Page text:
I’ll be the first to admit that some veggie burgers can stretch the limits of category—as in, you’re calling that a veggie burger? Latkes and fritters: sure, you can call them veggie burgers. Same thing with some big vegetable dumplings. Rice cakes? I’ll hear you state your case. One might nitpick, but to me, this means only that the veggie burger is a big, wide, accepting category of food. That said, this “burger” might be one that crosses the line.
Simply reheated, leftover risotto isn’t very good the next day. But Arancini di Rosi—which are fried little balls of leftover risotto wrapped around a square of cheese—is a scrumptious way to repurpose day-old risotto. In that vein, I include a recipe for big risotto cakes or patties, made from leftover risotto, in my new book. With that recipe, I suggest using them as a base—for sautéed greens, tomato sauce, fried or poached eggs, as a way to bulk up a salad . . . whatever you like. Here, I’m giving the risotto cakes the opportunity to shine as veggie burgers.
Risotto wedged between bread may seem to be a bit starch heavy, especially if your risotto is light on the veggies. Remedy that with toppings. In the ones I made, I put sautéed spinach on top, along with some whole-grain mustard on the bread. But going in the opposite direction, with caramelized onions and mushrooms and a melted slice of fontina cheese, you’d be hard pressed to find a more decadent use of leftovers.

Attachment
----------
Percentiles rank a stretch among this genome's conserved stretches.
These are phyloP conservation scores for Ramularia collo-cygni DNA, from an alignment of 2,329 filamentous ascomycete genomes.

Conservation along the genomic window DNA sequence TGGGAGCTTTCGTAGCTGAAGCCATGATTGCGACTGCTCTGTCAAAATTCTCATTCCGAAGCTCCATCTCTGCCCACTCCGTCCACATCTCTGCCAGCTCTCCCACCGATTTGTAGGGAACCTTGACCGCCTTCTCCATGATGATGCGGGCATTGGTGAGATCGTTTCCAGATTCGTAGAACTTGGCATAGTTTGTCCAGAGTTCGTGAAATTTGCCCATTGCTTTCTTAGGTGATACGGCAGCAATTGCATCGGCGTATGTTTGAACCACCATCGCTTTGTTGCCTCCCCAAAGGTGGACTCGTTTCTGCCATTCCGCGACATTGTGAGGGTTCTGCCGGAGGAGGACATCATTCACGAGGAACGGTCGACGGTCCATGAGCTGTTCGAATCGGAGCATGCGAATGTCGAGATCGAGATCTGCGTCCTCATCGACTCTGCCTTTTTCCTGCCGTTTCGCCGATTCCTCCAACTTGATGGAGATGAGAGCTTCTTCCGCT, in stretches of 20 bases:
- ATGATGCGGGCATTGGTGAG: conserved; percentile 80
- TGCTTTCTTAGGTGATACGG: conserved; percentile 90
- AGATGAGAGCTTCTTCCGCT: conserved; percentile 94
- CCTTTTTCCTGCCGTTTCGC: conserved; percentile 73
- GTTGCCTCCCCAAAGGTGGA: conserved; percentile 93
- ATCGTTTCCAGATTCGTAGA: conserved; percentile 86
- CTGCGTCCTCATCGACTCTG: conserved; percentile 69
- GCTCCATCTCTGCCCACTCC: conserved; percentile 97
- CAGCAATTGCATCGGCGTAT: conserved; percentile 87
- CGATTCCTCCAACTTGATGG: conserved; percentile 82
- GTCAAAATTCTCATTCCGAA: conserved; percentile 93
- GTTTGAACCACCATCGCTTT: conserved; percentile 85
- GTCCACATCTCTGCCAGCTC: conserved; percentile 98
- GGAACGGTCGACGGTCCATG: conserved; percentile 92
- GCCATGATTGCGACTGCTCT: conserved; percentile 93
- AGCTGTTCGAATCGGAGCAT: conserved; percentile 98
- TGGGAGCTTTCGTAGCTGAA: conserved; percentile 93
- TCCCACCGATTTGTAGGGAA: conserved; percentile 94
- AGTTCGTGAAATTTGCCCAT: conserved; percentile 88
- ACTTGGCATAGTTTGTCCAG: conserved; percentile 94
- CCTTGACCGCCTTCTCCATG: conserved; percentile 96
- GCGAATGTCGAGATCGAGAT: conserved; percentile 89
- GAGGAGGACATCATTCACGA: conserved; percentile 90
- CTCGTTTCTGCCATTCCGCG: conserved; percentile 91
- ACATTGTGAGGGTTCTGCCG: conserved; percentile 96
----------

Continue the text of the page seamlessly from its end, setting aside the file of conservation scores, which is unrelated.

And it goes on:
Walnut-Crusted Risotto “Burgers”
Makes 3 or 4
1/4 finely chopped toasted walnuts
1/4 cup panko or coarse bread crumbs
1/4 cup all-purpose flour
1 egg, well- beaten
About 2 cups leftover risotto
1. Preheat the oven to 400° F. Grease a baking sheet or an oven-safe skillet.
2. Combine the panko and the walnuts in one shallow, wide bowl or plate. Put the flour on another similar bowl or plate and stir in a pinch of salt and a few grinds of pepper. Pour the beaten egg into a third shallow bowl or plate. Arrange these three plate/bowls on a work surface.
3. Shape a handful of the cold risotto into a patty—you can use a third to a half cup. Dredge it in the flour, then dip it in the egg, and finally cover it in the walnut-panko mixture. Transfer to the baking sheet and do the same for the remaining risotto.
4. Bake for 20 to 30 minutes, flipping after 12 minutes, until golden brown and crisp.